It goes without saying that some in Lutheranism are not happy but it is always a good thing when a catholic practice formed by Scripture returns to be the norm for a church body. In this case it is the Latvian Lutheran Church (ELCL) and it is the result of more than a generation of discussion, teaching, and witness. We can all be encouraged that it is possible for churches to back away from the modern influence of culture and social mores over Scripture and tradition. It has happened in Africa as Lutheran churches (and Anglicans as well) have resisted the pressure from the liberal North American and European counterparts and stood for the faithful stance of Scripture and the catholic tradition. Now it happens among one of the Baltic nations. It could happen here. I am not predicting or holding my breath but I am impressed at how liberalism can be stopped and orthodoxy restored. A first step in what I pray are many steps of progress toward catholic doctrine and practice.
Women priests voiced dismay on Wednesday after Latvia’s Lutheran church ruled it would no longer allow women to be ordained, putting it at odds with its counterparts in other countries. Lutheran churches in the United States, Canada, Germany, Norway and
Sweden for example not only allow female priests but have also appointed
The Evangelical Lutheran Church of Latvia (ELCL) synod, which gathers every four years, voted on June 3 to amend its constitution so that only men could become priests. “The decision of the synod is very sad,” said 38-year-old Zanda Ohff,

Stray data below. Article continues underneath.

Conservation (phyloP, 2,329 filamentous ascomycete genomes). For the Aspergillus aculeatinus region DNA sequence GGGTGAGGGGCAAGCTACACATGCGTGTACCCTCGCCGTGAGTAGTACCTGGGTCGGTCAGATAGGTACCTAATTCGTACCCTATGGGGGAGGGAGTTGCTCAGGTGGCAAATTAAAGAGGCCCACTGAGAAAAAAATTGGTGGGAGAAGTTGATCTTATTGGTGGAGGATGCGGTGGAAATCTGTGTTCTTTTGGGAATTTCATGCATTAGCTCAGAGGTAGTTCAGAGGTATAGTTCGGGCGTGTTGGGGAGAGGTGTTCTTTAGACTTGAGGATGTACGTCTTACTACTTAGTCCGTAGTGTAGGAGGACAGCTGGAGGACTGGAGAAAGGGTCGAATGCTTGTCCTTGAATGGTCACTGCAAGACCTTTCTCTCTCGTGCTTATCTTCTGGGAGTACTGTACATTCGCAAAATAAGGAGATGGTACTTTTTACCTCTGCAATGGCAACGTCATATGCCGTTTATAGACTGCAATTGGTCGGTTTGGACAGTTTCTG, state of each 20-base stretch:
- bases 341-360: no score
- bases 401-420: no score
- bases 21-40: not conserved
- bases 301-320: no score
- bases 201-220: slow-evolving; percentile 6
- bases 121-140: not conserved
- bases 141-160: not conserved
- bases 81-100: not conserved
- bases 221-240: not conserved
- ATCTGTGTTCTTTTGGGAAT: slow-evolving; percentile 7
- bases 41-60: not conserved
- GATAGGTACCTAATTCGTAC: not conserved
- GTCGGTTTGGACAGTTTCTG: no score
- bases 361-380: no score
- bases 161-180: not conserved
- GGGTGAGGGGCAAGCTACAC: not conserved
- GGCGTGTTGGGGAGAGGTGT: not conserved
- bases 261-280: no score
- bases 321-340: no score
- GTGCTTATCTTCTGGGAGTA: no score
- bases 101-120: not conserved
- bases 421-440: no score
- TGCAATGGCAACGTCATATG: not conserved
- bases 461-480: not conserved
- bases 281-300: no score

who trained for the priesthood in Latvia but moved to Germany to become
ordained. Ordination was theoretically open to women before, although
Archbishop Janis Vanags has refused to ordain any new women priests
since becoming head of the church in 1993.
According to latest official figures, about a third of Latvians
identify themselves as Lutherans, followed by Catholics and Orthodox. “I started my studies when archbishop Vanags had already been elected
but I hoped that some day I might become a pastor,” said Ohff, one of
many women priests driven abroad. “I hoped it would be in Latvia but the last 23 years have shown that
it’s not possible,” she told AFP, adding that the church has become more
authoritarian under Vanags.
The ruling does not affect the Latvian Evangelical Lutheran Church Abroad (LELCA), which is a separate organisation formed during the years of Soviet Occupation to keep the church alive among emigre Latvians.
Once you go where you ought not in scripture, it is difficult and painful to return, but the journey back is worth it.
I interviewed Archbishop Vanags for Touchstone in 1999:
How could the ELCL have been in A&P fellowship with the LCMS for years when the ELCL's official (contrary to Vanags' personal) position allowed pastrixes, at least up until June 3? While in fellowship with the LCMS, the ELCL has not been a member of the ILC.
Coincidentally the LCMS's 2016 Today's Business contains a resolution seeking to affirm Pres. Harrison's 2014 declaration of A&P fellowship with the Lutheran Church in Norway (Den Lutherske Kirke i Norge), despite the admission by both parties that the LCN holds only a qualified subscription to the Book of Concord of 1580.
Yet the 2016 convention delegates are also being asked to approve the CTCR document, "A Theological Statement for Mission in the 21st Century," which states in Section 11: “Lutheran mission is defined by an unqualified (quia) subscription to The Book of Concord as the correct exposition of the Holy Scriptures.”
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